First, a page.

The Geography of the Peace

The Geography of the Peace

The Geography of the Peace

The Geography of the Peace

Excerpt

If there is one field in which the planning of our statesmen has proved completely inadequate, it is in the maintenance of national security. In spite of having what appears to be the safest position of any nation in the world, we have been involved in two devastating world wars in the space of a quarter century, and, at least in the second one, we were at one point in serious danger of defeat. While the record of our actions shows that our statesmen were certainly not indifferent to the fate of the nation, it also shows that their expectations regarding the outcome of their actions were consistently wrong, and that their methods of thinking about the problem generally failed to provide successful answers. Hence there is good reason why we should seek by every possible means to improve our tools of analysis and ways of approach to this most difficult of all subjects.

In recent years little advance has been made in the theoretical study of the problem of security in international relations. In fact, the world did not even recognize the one significant contribution which was made by the English geographer, H. J. Mackinder , in his article The Geographical Pivot of History published in 1904. From a study of geographical location, he derived some general conclusions which he applied to the security position of the British Empire. Unfortunately the geographical approach to the problem was taken over by Haushofer and the German school of geopolitics, and distorted into a pseudo-scientific justification for a policy of territorial expansion. In other countries, little attention was paid to the subject.

The late Professor Nicholas John Spykman of Yale University was one of the few American scholars to perceive that, in ignoring the geographic factor, we were overlooking a very important source of light on the subject of security. The more he studied the location of this country in relation to the rest of the world, the more he became convinced that our security policy was unrealistic and inadequate. While he was aware that the methods of the early geopoliticians were crude and inaccurate, he nevertheless saw that they brought to light many pertinent facts which our policy makers were ignoring.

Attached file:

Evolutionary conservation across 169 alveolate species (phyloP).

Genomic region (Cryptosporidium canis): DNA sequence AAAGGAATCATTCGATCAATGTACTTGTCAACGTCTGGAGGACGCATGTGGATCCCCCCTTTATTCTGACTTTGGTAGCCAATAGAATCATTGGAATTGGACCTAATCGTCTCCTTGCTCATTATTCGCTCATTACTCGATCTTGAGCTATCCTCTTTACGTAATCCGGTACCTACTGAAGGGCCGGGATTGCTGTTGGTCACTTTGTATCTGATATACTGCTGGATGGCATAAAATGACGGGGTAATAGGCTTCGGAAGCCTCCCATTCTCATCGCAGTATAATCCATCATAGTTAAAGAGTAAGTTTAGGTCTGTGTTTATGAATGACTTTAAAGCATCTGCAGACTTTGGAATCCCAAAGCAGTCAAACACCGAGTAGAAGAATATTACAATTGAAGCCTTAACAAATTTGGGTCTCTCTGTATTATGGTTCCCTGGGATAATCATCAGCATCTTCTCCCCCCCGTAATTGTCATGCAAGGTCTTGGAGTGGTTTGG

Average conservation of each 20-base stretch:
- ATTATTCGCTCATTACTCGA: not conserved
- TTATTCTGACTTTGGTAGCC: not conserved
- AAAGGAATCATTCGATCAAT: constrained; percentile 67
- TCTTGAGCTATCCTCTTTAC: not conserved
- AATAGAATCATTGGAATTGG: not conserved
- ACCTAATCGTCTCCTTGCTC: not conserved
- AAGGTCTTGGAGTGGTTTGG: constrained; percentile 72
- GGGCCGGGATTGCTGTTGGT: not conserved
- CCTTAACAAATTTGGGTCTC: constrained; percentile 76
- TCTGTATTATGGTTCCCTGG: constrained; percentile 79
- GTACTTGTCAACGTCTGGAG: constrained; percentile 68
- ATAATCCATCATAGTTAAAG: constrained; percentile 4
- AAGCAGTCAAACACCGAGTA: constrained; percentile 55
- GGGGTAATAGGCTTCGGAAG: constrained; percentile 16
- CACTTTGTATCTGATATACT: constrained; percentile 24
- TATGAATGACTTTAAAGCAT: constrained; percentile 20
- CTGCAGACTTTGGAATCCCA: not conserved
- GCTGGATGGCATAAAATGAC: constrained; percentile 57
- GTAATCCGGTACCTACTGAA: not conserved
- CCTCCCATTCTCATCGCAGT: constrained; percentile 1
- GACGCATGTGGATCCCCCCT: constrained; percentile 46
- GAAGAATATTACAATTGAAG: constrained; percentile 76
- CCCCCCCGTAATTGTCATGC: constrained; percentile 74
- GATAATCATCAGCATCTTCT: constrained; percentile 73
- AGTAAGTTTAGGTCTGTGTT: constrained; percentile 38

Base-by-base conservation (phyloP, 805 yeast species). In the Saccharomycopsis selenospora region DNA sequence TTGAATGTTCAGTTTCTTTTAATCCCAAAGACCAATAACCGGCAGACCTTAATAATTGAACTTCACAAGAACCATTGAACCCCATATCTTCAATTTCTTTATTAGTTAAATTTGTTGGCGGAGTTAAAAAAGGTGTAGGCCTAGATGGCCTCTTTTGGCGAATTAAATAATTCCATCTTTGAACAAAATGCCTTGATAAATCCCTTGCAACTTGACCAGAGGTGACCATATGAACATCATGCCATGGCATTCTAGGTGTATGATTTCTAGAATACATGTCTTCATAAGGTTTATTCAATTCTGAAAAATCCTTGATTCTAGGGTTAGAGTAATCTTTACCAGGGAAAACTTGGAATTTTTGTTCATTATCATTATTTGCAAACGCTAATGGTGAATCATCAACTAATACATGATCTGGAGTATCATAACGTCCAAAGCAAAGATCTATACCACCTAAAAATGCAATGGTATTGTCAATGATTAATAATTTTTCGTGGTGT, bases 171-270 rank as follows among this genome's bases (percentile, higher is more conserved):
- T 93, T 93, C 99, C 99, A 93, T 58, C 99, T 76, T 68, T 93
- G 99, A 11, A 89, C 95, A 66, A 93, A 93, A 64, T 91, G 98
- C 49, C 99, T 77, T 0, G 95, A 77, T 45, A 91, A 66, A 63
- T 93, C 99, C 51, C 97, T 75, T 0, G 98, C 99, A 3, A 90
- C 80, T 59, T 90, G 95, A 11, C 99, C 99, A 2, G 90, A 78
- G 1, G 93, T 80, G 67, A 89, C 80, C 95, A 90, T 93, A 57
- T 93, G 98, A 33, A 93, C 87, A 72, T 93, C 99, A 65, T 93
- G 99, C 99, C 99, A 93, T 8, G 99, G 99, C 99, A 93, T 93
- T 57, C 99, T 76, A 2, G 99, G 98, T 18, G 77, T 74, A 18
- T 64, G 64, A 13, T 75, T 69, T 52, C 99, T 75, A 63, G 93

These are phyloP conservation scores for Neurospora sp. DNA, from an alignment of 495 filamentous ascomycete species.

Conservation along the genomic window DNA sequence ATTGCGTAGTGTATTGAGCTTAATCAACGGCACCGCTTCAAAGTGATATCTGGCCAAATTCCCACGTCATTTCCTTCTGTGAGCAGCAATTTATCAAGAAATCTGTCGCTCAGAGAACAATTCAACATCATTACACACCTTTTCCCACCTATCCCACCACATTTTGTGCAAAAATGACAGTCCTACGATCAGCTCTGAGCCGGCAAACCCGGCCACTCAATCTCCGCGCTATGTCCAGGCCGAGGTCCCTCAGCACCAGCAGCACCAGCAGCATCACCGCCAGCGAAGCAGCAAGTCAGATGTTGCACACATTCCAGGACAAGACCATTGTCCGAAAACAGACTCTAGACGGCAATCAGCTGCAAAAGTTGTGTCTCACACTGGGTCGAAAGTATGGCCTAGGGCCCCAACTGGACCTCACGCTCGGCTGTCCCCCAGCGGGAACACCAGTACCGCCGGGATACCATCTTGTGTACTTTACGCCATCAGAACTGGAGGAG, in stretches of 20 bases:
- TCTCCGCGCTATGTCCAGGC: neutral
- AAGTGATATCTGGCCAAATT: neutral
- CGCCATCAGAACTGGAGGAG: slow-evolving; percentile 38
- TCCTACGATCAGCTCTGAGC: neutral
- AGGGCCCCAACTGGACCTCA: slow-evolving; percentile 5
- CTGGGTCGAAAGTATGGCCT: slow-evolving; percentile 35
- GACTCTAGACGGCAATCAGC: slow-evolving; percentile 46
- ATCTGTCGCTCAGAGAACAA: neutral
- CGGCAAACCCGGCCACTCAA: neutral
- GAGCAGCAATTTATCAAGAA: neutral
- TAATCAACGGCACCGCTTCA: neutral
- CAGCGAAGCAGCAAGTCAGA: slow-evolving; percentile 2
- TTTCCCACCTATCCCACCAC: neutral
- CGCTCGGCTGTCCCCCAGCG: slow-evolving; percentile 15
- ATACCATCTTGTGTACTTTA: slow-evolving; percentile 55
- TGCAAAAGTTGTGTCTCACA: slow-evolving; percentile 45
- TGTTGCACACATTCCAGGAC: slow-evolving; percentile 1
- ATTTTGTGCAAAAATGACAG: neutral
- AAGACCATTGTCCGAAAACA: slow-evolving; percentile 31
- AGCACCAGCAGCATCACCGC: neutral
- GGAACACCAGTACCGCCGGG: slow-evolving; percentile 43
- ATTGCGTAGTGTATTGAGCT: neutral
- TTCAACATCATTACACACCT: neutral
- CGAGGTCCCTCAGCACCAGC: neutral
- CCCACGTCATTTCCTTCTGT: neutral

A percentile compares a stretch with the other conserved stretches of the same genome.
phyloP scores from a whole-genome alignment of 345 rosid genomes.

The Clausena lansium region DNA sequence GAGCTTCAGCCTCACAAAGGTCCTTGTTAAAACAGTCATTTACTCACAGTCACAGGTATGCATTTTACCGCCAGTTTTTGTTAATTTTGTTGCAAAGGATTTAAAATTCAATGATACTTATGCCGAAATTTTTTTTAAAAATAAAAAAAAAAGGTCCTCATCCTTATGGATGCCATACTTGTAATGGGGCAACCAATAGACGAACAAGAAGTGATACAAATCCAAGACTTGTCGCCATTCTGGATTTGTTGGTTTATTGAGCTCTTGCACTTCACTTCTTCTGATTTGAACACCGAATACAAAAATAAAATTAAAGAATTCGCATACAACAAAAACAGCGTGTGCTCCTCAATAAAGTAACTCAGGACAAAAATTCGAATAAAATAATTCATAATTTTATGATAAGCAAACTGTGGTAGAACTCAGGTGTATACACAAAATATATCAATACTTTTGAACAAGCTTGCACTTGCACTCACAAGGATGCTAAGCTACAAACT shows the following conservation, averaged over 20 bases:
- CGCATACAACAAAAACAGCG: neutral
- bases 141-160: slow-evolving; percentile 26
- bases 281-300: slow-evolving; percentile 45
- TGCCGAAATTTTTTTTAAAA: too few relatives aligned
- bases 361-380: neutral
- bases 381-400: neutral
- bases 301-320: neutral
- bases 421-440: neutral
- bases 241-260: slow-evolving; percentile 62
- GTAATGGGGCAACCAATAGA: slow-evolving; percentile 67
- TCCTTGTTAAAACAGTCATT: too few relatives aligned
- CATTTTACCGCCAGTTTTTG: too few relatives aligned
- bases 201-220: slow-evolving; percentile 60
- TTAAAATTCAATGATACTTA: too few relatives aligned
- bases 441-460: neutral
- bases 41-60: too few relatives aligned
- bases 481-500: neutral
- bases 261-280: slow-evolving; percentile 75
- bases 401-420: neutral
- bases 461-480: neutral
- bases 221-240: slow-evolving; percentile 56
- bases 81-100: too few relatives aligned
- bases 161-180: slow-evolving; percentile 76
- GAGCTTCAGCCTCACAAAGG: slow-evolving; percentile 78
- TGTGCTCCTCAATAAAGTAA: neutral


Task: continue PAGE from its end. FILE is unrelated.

Professor Spykman's first published work in this field was a series of articles on the relation between geography and foreign policy, which appeared in The American Political Science Review in 1938 and 1939. Thereafter he undertook to study from this viewpoint the policy of hemisphere defense, which was strongly advocated in the United States at the time as the best means of escaping involvement in Europe's wars. Superficially there seemed to be much in its favor. The broad expanses of the Atlantic and Pacific Oceans appeared to provide almost impregnable barriers to invasion from Europe or Asia, and the immense supplies of raw materials in this hemisphere seemed to free us from dependence on outside sources. Apparently all we had to do was to keep the Panama Canal open and then sit back and wait for an invader to approach within range of our guns.

The analysis made by Professor Spykman showed conclusively that this was a dangerous illusion. Against a determined attack launched by a power or group of powers controlling the European mainland, our chances of defending ourselves . . .

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